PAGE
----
Journal of clinical hypertension (Greenwich, Conn.) 2018 03 31() doi 10.1111/jch.13270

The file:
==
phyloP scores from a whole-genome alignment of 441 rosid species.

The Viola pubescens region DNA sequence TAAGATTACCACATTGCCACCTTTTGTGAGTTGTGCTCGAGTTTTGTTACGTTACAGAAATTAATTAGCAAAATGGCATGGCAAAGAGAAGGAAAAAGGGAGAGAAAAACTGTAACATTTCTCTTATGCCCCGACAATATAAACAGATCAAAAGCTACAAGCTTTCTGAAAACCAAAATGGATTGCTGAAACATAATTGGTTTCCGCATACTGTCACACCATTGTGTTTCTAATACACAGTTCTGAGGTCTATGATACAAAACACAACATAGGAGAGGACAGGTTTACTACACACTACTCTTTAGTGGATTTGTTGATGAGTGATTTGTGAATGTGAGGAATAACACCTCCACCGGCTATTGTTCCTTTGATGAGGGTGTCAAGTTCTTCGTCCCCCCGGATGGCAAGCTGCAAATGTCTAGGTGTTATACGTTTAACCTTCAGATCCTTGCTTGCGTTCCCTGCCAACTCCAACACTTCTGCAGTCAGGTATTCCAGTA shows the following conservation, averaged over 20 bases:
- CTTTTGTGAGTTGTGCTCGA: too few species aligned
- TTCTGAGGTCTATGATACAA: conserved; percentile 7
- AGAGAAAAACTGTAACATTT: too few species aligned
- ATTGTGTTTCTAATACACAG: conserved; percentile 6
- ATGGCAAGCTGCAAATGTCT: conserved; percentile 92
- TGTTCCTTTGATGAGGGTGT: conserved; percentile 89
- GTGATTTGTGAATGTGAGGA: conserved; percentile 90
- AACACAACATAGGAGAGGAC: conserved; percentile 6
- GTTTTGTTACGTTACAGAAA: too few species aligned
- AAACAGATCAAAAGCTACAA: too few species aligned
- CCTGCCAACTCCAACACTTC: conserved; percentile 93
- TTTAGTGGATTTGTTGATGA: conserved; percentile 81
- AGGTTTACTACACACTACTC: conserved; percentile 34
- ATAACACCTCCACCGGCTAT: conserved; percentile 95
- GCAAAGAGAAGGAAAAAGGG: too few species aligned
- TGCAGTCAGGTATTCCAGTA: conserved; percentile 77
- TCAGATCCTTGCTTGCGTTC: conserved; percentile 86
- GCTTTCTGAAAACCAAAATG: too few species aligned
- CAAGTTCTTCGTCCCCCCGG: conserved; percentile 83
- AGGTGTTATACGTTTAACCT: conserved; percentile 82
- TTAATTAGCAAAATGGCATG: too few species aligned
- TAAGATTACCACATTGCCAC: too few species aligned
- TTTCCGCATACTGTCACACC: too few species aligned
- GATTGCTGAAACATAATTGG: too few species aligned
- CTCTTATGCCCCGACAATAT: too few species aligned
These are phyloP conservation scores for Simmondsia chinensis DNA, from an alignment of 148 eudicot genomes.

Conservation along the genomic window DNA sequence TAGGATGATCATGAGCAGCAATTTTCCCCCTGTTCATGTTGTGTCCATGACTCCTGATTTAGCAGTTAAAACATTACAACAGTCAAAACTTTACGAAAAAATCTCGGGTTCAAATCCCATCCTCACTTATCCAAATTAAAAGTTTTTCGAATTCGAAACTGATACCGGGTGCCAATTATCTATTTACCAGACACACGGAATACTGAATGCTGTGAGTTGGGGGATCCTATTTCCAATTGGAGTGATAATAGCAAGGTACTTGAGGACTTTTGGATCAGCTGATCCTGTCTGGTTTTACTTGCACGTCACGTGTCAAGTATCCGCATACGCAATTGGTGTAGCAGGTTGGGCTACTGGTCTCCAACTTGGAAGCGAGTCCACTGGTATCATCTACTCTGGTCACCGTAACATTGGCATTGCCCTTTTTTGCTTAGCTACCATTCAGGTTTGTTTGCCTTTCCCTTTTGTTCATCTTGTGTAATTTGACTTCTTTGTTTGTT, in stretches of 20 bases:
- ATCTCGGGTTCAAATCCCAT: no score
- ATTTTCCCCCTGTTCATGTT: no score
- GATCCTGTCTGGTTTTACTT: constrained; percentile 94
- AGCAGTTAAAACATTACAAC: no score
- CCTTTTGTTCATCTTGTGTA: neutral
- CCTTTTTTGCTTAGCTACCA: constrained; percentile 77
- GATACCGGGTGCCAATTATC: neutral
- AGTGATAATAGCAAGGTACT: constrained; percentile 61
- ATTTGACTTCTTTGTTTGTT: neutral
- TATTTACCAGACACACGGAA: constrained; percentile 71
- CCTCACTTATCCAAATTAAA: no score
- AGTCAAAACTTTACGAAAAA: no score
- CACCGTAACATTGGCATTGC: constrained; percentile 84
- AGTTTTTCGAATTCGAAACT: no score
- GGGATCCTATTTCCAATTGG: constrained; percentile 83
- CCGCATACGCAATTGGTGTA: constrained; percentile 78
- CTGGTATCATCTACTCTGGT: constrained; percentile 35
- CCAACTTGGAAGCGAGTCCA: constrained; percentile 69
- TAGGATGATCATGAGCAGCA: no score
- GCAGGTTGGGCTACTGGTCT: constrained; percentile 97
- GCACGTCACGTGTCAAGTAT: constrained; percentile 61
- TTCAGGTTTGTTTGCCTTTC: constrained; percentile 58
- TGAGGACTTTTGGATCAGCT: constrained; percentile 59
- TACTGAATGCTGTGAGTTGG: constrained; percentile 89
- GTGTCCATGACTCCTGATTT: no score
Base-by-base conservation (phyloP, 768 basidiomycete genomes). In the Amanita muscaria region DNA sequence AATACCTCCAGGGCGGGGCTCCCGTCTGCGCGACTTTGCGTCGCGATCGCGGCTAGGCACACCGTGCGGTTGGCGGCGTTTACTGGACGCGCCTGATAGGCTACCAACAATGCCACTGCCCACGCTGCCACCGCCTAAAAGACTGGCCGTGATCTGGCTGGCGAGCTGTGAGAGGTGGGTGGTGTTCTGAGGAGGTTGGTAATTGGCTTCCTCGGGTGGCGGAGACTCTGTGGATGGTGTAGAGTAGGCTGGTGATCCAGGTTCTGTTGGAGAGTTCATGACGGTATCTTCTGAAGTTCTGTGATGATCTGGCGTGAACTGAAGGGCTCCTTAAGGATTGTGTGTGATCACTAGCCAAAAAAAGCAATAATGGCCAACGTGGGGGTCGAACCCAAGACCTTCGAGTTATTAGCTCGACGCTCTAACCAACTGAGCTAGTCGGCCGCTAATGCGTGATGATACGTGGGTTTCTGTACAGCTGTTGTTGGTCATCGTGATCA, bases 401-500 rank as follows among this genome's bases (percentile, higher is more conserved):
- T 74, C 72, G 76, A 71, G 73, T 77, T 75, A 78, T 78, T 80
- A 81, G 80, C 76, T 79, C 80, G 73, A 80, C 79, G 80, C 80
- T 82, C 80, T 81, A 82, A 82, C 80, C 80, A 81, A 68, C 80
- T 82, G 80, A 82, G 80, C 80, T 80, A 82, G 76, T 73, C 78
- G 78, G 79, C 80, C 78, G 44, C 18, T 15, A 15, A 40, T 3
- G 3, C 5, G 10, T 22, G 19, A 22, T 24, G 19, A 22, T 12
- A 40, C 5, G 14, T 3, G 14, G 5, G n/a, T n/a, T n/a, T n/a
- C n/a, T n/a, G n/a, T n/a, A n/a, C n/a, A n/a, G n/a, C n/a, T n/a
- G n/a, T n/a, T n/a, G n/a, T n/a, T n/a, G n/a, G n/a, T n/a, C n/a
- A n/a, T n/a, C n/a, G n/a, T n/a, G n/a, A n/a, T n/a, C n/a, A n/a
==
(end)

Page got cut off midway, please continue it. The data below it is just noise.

No integrated risk assessment tools that include lifestyle factors and uric acid have been developed. In accordance with the Industrial Safety and Health Law in Japan, a follow-up examination of 63 495 normotensive individuals (mean age 42.8 years) who underwent a health checkup in 2010 was conducted every year for 5 years. The primary endpoint was new-onset hypertension (systolic blood pressure [SBP]/diastolic blood pressure [DBP] ≥ 140/90 mm Hg and/or the initiation of antihypertensive medications with self-reported hypertension). During the mean 3.4 years of follow-up, 7402 participants (11.7%) developed hypertension. The prediction model included age, sex, body mass index (BMI), SBP, DBP, low-density lipoprotein cholesterol, uric acid, proteinuria, current smoking, alcohol intake, eating rate, DBP by age, and BMI by age at baseline and was created by using Cox proportional hazards models to calculate 3-year absolute risks. The derivation analysis confirmed that the model performed well both with respect to discrimination and calibration (n = 63 495; C-statistic = 0.885, 95% confidence interval [CI], 0.865-0.903; χstatistic = 13.6, degree of freedom [df] = 7). In the external validation analysis, moreover, the model performed well both in its discrimination and calibration characteristics (n = 14 168; C-statistic = 0.846; 95%CI, 0.775-0.905; χstatistic = 8.7, df = 7). Adding LDL cholesterol, uric acid, proteinuria, alcohol intake, eating rate, and BMI by age to the base model yielded a significantly higher C-statistic, net reclassification improvement (NRI), and integrated discrimination improvement, especially NRI(NRI = 0.127, 95%CI = 0.100-0.152; NRI= 0.108, 95%CI = 0.102-0.117). In conclusion, a highly precise model with good performance was developed for predicting incident hypertension using the new parameters of eating rate, uric acid, proteinuria, and BMI by age.